DAYTONA BEACH, FLA., OCT. 18-21—It was back in 1992 when the folks at the Daytona Beach Convention and Visitor’s Bureau got the idea to create a fall motorcycle rally to coincide with the end-of-season racing events at Daytona International Speedway. The goal was simple: Bring in some additional visitors to “put some heads in the beds” at a time when the tourist season was at an ebb. The first year it was called the Fall Tour and was a modest success. In a short time the event was rechristened as Biketoberfest and has grown into an annual party that attracts more than 100,000 people for the official four-day run. They say that timing is everything and the creation of Biketoberfest seemed to be in the right place at the right time. The Harley craze was just beginning to take hold in the suburbs across America and money for toys like motorcycles was easy to obtain thanks to those home equity loans the banks were throwing out. There were also, at that time, about a million bike builders, and they were all looking for events like Biketoberfest where they could market their custom creations along with T-shirts, hats and drink coozies.
The Daytona Beach community hasn’t always embraced the crowds and noise that are part of the influx of bikers during Biketoberfest and again for Bike Week in the spring. But listening to the speakers at the Thursday morning media conference that kicked off the 20th annual Biketoberfest celebration, it was obvious that the economic impact of the biker community is now recognized and appreciated by many of those who live and work in the area. I’ve attended many of these media briefings for past events and the tone has definitely changed over the years.
Representatives from the Convention and Visitor’s Bureau, Daytona International Speedway, Main Street and Second Avenue Merchants Associations, the Chief of Police and others all put forth positive messages about the rally and the visitors. Even the representative from the Beachside Neighborhood Watch noted that many of the residents’ opinions had changed and they now recognize the need for the revenue that the bike events bring to their community. I think they’ve also seen the success that other Florida communities have had with bike events and that has helped somewhat to alter their thinking.
Daytona Beach exclusives
These days there are many, many more local bike rallies than when Biketoberfest started. In fact, Biketoberfest probably gave impetus to many of the new startups. And for some bikers, spending a day at a local rally is enough and they’ll forego riding a couple of hundred miles to pay the inflated food, drink and lodging prices you find at the larger events. Fortunately for Biketoberfest 2012, there were more than 100,000 of us who couldn’t resist another party. The other towns might put on a decent party, but Daytona Beach has some features that just can’t be duplicated.
You can start with Thursday’s Old School Chopper Show at Willie’s Tropical Tattoo. This is just as much a party (with a rocking band and food and drink in the back lot) as it is a bike show and you’re likely to find some of the big-name builders checking out what the next generation is bringing to the table. Creativity and ingenuity take precedence over chrome and biker bling in this show. Though the show had a few less bikes than during Bike Week, the crowd seemed just as big throughout the afternoon as everyone jostled for camera space to capture the bikes and the moment. Another plus for this show: It’s for adults only.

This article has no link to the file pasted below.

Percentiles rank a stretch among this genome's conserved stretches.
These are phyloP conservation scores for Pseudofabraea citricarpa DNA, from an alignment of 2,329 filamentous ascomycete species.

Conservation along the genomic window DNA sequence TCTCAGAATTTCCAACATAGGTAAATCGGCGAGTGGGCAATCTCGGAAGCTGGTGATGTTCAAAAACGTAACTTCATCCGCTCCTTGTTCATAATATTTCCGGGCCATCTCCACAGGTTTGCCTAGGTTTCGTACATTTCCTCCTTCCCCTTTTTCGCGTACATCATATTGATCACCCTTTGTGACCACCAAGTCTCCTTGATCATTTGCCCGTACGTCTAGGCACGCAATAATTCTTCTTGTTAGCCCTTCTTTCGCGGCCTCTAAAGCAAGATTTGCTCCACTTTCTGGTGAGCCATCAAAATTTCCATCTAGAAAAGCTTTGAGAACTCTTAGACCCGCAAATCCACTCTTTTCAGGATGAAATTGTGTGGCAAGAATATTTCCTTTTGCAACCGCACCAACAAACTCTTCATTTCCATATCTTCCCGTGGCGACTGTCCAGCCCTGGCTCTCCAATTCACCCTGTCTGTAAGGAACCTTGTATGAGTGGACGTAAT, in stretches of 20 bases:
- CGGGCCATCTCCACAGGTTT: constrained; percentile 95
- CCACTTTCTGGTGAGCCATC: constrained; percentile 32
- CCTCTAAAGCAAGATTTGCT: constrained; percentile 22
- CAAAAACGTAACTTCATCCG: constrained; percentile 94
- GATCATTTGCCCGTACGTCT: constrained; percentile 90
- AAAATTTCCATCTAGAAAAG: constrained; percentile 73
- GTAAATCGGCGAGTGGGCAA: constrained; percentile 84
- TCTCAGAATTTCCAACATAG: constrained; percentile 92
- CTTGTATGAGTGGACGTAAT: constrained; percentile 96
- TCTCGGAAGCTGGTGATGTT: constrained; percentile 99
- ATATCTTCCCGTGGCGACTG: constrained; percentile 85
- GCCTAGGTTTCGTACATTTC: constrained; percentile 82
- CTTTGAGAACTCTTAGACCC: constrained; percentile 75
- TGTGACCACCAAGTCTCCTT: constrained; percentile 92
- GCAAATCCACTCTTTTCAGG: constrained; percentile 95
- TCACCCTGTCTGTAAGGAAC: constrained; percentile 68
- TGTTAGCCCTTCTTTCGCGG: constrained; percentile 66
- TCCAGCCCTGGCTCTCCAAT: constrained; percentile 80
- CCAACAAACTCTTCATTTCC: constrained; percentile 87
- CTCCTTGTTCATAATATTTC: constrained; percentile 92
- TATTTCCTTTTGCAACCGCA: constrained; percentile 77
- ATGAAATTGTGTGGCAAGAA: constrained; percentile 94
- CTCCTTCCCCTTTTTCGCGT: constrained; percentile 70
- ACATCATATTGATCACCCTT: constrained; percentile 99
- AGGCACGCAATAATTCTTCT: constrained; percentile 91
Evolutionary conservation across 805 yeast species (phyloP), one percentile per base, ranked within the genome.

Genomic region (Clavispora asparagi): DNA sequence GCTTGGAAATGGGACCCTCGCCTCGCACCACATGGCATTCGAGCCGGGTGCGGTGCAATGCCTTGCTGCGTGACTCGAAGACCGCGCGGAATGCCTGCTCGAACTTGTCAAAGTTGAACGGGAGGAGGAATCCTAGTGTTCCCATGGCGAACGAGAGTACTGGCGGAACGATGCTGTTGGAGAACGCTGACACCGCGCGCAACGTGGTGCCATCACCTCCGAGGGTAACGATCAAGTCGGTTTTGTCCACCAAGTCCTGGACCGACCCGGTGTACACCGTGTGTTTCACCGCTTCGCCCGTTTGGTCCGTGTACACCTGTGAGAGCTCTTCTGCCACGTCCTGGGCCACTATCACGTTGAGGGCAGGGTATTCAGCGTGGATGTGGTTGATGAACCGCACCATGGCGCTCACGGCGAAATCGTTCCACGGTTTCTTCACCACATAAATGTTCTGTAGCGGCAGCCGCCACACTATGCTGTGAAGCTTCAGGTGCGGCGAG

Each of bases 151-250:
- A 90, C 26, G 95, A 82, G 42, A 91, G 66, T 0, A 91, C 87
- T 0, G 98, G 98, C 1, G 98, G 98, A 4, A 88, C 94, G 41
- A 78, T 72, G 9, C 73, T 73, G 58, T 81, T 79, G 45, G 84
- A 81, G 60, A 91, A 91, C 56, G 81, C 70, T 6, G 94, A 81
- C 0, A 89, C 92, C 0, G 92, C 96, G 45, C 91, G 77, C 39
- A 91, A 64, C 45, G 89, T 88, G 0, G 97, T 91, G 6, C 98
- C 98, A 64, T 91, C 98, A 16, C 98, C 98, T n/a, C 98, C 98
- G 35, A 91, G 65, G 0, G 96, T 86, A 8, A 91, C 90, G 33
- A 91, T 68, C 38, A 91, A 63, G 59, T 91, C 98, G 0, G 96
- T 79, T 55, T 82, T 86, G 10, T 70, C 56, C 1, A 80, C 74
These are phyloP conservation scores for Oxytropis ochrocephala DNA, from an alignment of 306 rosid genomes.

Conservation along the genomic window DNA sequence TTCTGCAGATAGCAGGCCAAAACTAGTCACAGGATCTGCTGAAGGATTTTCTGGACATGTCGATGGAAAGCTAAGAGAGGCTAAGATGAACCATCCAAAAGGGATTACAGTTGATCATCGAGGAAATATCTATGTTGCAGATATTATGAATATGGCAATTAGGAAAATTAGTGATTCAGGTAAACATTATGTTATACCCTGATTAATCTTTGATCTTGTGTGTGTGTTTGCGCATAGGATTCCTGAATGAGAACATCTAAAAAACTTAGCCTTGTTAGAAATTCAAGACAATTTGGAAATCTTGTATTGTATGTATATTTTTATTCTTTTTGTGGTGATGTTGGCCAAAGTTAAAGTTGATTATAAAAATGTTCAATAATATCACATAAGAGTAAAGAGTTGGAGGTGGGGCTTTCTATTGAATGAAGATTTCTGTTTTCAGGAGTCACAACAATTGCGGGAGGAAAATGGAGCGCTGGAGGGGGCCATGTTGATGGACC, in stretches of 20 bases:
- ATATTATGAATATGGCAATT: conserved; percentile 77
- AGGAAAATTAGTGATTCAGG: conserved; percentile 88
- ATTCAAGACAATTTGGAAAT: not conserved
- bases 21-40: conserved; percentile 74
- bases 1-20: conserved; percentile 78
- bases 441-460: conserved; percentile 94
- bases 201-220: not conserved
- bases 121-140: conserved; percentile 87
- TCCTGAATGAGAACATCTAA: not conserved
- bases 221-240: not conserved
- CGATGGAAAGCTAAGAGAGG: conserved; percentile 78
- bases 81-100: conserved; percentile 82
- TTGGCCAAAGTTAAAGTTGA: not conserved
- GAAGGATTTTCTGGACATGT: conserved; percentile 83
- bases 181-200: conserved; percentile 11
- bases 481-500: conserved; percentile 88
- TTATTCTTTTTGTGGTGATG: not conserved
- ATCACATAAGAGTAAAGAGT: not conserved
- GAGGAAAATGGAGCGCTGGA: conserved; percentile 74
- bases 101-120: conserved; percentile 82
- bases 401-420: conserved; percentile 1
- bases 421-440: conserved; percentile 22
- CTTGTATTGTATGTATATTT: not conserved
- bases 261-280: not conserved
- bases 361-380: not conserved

But there were also several other opportunities for picking up a bike show trophy during the event. On Friday, many were basking in the ocean breeze at the Boardwalk Classic Show, which unfortunately had the one and only rainstorm during the weekend blow through during their afternoon trophy presentations. Saturday, the Rat’s Hole Chopper Show was held again at the Daytona Lagoon Water Park and, according to Head Rat Ted Smith, the 45 entries in the show drew in over 800 paying customers. He also announced a new trophy design is coming for the 2013 Bike Week show. If you were a triker, the Broken Spoke on the Ormond Strip had a contest for you and the Cabbage Patch in Samsula also had a bike and hot rod show on Friday.
Trophies aren’t for everyone, but the music offerings at the various venues seemed to cover just about every genre and age range. Runaway girl Lita Ford was rocking the Coca Cola pavilion at Destination Daytona, where they also had a G-string bikini and sexy costume contest. South of town in Edgewater, the No Name Saloon featured a free concert on Friday night by Quiet Riot. In between those two locations were bands like the Razorbacks, Bobby Friss, Saliva, David Allen Coe, Jasmin Cain, Warrant and a handful of tribute bands. On the plus side, most of the music is free.
Another feature you won’t find at any other event is a venue like Daytona International Speedway. Some of the manufacturers brought out demo rides (though you had to head to Destination Daytona to test out the 2013 Harleys) and the Thunder Alley vendor area featured many of the big names. There were also races (the original reason the bike crowd came to Daytona) and a first-ever all-electric motorcycle race on Sunday. I was told the battery-powered banshees can top 200 mph, but distance is limited to the length of the extension cord.
Missing on Main Street